Jane and I drove around the backside of Maui yesterday to see the haps with the Auwahi wind farm… Auwahi means (milk of fire)… in essence “’smoke’. Dry windy area… dust in the air, etc.. There wasn’t a lot to see except for the big red crane in the last picture.. Construction began on the farm site and on the roads to get the parts there in March 2012. It will consist of eight wind turbines, each 428 feet tall.
The project will utilize a total of 1,466 acres for a 9 mile power line, a substation, a microwave communication tower, an access road and the turbines themselves. Once finished, it will create enough power to supply up to 21 megawatts, or 10,000 homes.
So today we drove down to where the towers and propellers are staged for the next leg of their trip. They were built by master windmill builders of yore in Denmark -overseen by the German company Siemens and shipped around the world to Maui. A friend of mine is doing the survey work on the site and the delivery road and reports that Dan Hyatt, the project manager from SEMPRA (the greater San Diego utility company that is building this farm) said these are the largest wind turbines currently available in the world – both in size and megawatts!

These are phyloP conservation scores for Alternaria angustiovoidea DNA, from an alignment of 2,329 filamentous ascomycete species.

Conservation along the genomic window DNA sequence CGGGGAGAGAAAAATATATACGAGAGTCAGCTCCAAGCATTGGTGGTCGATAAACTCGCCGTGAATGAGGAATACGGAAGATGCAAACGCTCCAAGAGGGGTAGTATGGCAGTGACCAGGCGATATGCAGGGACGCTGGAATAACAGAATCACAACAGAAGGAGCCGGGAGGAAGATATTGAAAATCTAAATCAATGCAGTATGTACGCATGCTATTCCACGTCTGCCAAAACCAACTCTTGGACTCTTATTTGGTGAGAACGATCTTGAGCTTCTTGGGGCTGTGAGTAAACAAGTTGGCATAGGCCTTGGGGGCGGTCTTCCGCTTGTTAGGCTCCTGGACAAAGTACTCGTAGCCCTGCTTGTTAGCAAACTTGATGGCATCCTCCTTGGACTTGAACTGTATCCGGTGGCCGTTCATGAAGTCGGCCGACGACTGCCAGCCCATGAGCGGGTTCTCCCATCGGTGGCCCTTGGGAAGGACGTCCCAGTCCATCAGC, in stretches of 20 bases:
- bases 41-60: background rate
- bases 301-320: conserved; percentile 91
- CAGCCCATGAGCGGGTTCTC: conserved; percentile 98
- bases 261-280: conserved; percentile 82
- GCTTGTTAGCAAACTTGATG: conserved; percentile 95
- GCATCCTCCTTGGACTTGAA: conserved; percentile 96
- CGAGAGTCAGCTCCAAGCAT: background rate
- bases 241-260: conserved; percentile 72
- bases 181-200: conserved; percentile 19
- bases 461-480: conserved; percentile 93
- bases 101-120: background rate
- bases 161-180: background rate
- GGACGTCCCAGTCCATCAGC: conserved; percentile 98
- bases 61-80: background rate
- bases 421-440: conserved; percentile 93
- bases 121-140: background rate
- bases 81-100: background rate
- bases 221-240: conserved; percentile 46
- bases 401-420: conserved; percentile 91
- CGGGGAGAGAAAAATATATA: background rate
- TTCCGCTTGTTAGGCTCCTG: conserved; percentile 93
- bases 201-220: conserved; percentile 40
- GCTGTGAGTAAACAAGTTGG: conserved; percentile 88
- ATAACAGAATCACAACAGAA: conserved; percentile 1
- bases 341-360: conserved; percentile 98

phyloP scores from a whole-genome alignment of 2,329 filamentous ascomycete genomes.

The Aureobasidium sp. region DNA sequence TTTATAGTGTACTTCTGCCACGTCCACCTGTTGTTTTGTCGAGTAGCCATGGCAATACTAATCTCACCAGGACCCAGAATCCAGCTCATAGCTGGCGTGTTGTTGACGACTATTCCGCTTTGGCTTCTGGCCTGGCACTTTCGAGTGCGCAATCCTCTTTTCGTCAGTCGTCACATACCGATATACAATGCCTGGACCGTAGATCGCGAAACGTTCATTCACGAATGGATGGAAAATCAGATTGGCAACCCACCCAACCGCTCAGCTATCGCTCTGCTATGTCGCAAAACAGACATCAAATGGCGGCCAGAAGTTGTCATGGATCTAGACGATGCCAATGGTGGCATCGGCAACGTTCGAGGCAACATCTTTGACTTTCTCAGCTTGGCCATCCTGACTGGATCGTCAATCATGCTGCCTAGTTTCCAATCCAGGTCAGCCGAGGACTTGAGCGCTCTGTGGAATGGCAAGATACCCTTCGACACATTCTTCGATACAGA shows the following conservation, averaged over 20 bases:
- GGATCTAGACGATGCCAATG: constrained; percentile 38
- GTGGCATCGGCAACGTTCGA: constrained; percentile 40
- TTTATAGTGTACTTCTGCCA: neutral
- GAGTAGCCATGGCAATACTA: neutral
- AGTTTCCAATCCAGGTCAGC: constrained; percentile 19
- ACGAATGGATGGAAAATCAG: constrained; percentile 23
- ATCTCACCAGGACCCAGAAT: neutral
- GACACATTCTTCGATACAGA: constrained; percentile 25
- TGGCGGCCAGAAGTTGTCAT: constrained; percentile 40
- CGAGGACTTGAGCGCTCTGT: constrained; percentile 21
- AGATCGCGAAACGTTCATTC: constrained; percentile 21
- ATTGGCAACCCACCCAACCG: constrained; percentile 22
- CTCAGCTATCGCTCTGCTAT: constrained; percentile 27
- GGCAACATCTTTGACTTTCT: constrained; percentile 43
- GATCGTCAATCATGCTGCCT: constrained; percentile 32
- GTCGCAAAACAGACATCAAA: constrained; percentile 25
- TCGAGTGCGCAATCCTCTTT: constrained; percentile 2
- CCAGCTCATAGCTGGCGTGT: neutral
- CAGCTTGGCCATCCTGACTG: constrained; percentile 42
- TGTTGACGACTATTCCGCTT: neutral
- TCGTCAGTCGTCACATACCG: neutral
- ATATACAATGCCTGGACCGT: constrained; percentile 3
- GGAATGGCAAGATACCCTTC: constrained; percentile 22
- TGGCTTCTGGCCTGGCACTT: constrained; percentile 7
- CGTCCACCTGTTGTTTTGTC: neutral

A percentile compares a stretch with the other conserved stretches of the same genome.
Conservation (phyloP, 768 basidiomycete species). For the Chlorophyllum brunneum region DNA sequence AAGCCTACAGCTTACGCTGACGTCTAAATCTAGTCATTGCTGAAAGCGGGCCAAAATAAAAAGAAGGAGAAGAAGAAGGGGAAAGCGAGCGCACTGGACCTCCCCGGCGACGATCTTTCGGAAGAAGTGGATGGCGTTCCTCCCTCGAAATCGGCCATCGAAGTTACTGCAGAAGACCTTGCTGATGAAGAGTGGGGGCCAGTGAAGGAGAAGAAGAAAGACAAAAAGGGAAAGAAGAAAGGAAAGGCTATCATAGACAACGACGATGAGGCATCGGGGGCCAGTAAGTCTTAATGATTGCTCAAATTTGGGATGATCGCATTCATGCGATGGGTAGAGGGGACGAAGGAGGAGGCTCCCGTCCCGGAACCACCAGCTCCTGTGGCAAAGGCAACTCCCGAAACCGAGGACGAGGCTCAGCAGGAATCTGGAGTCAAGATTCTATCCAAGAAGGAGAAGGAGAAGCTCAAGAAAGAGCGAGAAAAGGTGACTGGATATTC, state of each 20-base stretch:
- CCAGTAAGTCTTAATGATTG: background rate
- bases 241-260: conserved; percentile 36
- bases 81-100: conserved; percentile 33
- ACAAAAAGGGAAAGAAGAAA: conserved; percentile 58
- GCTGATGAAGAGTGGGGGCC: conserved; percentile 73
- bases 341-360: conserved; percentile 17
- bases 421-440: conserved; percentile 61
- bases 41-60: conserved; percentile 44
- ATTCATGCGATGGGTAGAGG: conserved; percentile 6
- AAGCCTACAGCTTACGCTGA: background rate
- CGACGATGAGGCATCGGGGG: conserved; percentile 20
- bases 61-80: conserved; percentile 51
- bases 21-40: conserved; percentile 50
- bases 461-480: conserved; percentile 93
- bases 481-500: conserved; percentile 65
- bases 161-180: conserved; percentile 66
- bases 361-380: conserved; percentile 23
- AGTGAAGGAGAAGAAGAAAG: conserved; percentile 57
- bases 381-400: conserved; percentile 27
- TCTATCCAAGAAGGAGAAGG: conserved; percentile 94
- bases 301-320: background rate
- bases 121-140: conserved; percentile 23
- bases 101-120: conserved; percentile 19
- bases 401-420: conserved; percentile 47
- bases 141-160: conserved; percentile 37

In addition to generating clean, renewable energy, the wind project will provide a boost to the local economy. It will create 150 construction jobs at peak and five additional positions to operate the facility, as well as provide a stable, long-term source of tax revenue for the county and state.
An important component of Auwahi Wind is an 11 MW battery unit capable of storing about 4.4 megawatt-hours (MWh) of power generated by the wind turbines during the windy morning and night hours. This stored power will help regulate and smooth intermittent wind power, providing a valuable source of grid stability to Maui Electric.
Click to enlarge Here are some Dudley shot this week… and then there was one…
They were putting the props together on the ground and should be up by now or early in the week. Wires over the mountain and the substation, close to Maui Meadows are almost all in and ready to go.
Thanks Doug –for telling me about these!